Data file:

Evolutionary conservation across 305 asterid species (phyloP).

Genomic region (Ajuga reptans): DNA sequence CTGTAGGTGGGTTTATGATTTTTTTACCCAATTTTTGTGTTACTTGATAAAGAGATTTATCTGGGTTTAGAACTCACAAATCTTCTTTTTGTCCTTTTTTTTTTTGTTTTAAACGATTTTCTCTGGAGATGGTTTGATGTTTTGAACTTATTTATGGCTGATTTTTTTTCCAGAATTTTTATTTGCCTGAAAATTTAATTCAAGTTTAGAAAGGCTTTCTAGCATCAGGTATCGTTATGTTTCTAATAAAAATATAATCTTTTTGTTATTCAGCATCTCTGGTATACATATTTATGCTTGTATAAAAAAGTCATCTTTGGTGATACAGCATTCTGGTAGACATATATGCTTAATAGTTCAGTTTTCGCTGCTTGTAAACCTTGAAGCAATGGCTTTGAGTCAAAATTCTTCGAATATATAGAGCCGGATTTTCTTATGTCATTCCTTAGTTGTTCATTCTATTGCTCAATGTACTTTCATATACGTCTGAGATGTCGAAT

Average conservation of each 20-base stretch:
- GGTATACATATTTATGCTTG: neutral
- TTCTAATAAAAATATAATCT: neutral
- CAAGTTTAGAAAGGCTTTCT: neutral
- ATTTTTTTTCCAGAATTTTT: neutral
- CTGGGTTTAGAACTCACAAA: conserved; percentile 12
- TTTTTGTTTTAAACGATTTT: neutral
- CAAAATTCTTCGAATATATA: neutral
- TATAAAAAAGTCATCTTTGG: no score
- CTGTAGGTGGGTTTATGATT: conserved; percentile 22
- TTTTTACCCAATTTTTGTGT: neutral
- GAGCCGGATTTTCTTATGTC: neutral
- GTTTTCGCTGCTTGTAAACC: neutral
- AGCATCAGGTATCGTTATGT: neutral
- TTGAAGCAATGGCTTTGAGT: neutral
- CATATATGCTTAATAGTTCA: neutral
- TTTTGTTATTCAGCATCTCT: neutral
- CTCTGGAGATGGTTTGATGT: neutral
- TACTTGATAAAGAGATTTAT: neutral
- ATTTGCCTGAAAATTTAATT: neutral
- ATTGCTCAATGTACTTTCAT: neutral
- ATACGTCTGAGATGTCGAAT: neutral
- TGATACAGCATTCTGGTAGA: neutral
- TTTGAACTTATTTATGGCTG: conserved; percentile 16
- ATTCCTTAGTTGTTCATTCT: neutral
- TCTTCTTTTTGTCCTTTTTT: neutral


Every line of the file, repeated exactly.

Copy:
Evolutionary conservation across 305 asterid species (phyloP).

Genomic region (Ajuga reptans): DNA sequence CTGTAGGTGGGTTTATGATTTTTTTACCCAATTTTTGTGTTACTTGATAAAGAGATTTATCTGGGTTTAGAACTCACAAATCTTCTTTTTGTCCTTTTTTTTTTTGTTTTAAACGATTTTCTCTGGAGATGGTTTGATGTTTTGAACTTATTTATGGCTGATTTTTTTTCCAGAATTTTTATTTGCCTGAAAATTTAATTCAAGTTTAGAAAGGCTTTCTAGCATCAGGTATCGTTATGTTTCTAATAAAAATATAATCTTTTTGTTATTCAGCATCTCTGGTATACATATTTATGCTTGTATAAAAAAGTCATCTTTGGTGATACAGCATTCTGGTAGACATATATGCTTAATAGTTCAGTTTTCGCTGCTTGTAAACCTTGAAGCAATGGCTTTGAGTCAAAATTCTTCGAATATATAGAGCCGGATTTTCTTATGTCATTCCTTAGTTGTTCATTCTATTGCTCAATGTACTTTCATATACGTCTGAGATGTCGAAT

Average conservation of each 20-base stretch:
- GGTATACATATTTATGCTTG: neutral
- TTCTAATAAAAATATAATCT: neutral
- CAAGTTTAGAAAGGCTTTCT: neutral
- ATTTTTTTTCCAGAATTTTT: neutral
- CTGGGTTTAGAACTCACAAA: conserved; percentile 12
- TTTTTGTTTTAAACGATTTT: neutral
- CAAAATTCTTCGAATATATA: neutral
- TATAAAAAAGTCATCTTTGG: no score
- CTGTAGGTGGGTTTATGATT: conserved; percentile 22
- TTTTTACCCAATTTTTGTGT: neutral
- GAGCCGGATTTTCTTATGTC: neutral
- GTTTTCGCTGCTTGTAAACC: neutral
- AGCATCAGGTATCGTTATGT: neutral
- TTGAAGCAATGGCTTTGAGT: neutral
- CATATATGCTTAATAGTTCA: neutral
- TTTTGTTATTCAGCATCTCT: neutral
- CTCTGGAGATGGTTTGATGT: neutral
- TACTTGATAAAGAGATTTAT: neutral
- ATTTGCCTGAAAATTTAATT: neutral
- ATTGCTCAATGTACTTTCAT: neutral
- ATACGTCTGAGATGTCGAAT: neutral
- TGATACAGCATTCTGGTAGA: neutral
- TTTGAACTTATTTATGGCTG: conserved; percentile 16
- ATTCCTTAGTTGTTCATTCT: neutral
- TCTTCTTTTTGTCCTTTTTT: neutral